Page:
An interesting piece by Kirk Barbera.
He says instead of complaining about today’s technology, we should actually be appreciating it. Likes of Rand would would have been amazed by how much technology enables one to do in this era:
I commend those intelligentsia today who do embrace (if tentatively) the new social media production capabilities. Most, however, are so romantic about the past as to be blind to the potential of the present. Even those who admire a figure like Rand are often blind to the reality of how utterly revolutionary and bold she really was.
Parents in the 20s and 30s complained about those nuisances called motion pictures, too.
We live in a time that Rand and other revolutionaries would have envied. “You mean I can simply produce my own material, rather than be rejected dozens of times and eat in soup kitchens?” And yet, we today are still complaining and ignoring the truth of this amazing technology. Parents in the 1920s and 1930s complained about those nuisances called nickelodeons and motion pictures, too.
I have some advice for anyone curious about being a Randian Revolutionary.
First, go to your app store.
Second, download Snapchat, Instagram, music.ly, Anchor and any other social media platform you may not already possess.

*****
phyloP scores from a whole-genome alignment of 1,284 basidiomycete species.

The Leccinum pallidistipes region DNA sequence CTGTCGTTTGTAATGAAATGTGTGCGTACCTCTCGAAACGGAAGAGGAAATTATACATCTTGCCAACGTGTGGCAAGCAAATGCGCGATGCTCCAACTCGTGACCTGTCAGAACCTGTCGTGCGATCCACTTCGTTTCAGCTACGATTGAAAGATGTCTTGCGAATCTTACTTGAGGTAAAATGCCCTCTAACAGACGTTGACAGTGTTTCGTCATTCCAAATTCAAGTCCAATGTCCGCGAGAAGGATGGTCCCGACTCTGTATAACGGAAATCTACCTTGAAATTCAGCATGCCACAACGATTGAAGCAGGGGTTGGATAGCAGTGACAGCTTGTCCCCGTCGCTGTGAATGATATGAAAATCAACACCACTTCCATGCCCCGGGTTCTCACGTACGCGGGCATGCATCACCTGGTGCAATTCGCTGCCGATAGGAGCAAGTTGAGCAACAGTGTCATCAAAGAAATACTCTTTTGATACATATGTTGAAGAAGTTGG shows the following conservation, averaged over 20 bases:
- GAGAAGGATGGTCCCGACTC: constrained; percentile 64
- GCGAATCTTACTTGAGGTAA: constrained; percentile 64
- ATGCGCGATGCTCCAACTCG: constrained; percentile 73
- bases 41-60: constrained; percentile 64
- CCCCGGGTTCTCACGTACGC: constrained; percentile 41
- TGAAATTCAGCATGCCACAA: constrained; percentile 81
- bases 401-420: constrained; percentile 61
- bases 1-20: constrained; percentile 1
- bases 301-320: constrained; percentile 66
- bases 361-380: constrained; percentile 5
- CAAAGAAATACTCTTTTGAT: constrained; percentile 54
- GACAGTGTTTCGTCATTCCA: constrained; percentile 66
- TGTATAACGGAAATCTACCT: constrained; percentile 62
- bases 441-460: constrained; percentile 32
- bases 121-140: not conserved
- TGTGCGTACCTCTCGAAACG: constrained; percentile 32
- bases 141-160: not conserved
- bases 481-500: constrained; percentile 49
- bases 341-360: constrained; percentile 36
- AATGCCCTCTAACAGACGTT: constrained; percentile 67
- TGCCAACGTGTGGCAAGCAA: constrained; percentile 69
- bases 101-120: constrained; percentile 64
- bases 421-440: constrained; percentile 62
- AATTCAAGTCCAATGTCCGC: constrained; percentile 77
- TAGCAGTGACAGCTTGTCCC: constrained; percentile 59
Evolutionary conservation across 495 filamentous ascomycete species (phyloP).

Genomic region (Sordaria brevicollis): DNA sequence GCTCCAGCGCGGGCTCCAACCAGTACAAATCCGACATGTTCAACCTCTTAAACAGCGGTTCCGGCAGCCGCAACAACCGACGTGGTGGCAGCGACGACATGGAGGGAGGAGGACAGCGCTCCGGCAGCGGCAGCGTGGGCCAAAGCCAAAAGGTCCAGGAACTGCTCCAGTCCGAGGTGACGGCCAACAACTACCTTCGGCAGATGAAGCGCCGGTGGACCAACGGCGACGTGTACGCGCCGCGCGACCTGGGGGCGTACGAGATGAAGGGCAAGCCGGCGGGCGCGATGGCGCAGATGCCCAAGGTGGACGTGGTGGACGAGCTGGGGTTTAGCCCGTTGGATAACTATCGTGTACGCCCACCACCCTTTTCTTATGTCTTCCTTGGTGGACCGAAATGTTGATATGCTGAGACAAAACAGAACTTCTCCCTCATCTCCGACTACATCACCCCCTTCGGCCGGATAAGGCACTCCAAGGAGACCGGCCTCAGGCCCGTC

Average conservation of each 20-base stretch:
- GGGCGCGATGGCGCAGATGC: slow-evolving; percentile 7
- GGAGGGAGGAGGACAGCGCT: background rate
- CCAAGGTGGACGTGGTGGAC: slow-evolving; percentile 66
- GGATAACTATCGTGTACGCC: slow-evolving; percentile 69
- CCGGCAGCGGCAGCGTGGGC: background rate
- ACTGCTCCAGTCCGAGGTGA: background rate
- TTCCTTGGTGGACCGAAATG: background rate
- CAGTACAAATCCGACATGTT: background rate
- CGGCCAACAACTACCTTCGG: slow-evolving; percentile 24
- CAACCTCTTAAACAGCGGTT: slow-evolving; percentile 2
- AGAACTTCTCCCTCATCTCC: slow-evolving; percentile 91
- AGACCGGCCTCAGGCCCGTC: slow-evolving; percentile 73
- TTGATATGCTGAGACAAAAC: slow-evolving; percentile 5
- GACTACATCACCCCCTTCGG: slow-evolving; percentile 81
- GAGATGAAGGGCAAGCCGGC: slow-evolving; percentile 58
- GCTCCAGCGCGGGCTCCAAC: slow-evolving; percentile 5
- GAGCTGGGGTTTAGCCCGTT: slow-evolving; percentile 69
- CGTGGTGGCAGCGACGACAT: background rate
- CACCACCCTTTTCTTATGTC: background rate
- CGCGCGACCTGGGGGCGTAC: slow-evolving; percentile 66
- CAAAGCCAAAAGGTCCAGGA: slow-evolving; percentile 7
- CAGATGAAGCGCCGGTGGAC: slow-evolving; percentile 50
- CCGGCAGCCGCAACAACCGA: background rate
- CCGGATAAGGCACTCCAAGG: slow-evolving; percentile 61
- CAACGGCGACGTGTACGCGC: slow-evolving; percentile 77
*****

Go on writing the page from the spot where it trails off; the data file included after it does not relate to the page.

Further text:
Third, watch. Read. Listen.
That’s right, just consume like a child. Explore every day for two or three hours (kind of like watching a movie a day). Follow social media stars. Read viral articles by Ryan Holiday. Listen to the DJ Khaleds and Gary Vaynerchuks on Snapchat.
We have already forgotten just how young the consumer web really is. Netscape and Windows 95 were launched … well, in 1995. That’s only 22 years ago. Really, the consumer web is in its childhood, maybe it’s a teenager. It will mature in the next 5–10 years. And then?
Well we never know. May be all these older figures would have been distracted. How can we be so sure?
There are always trade offs. If technology has made so many things available it has also made us way too reliant on technology. One now does not remember many things which he/she would remember earlier.
Nevertheless, these are interesting things to think about (or is it waste of time?)..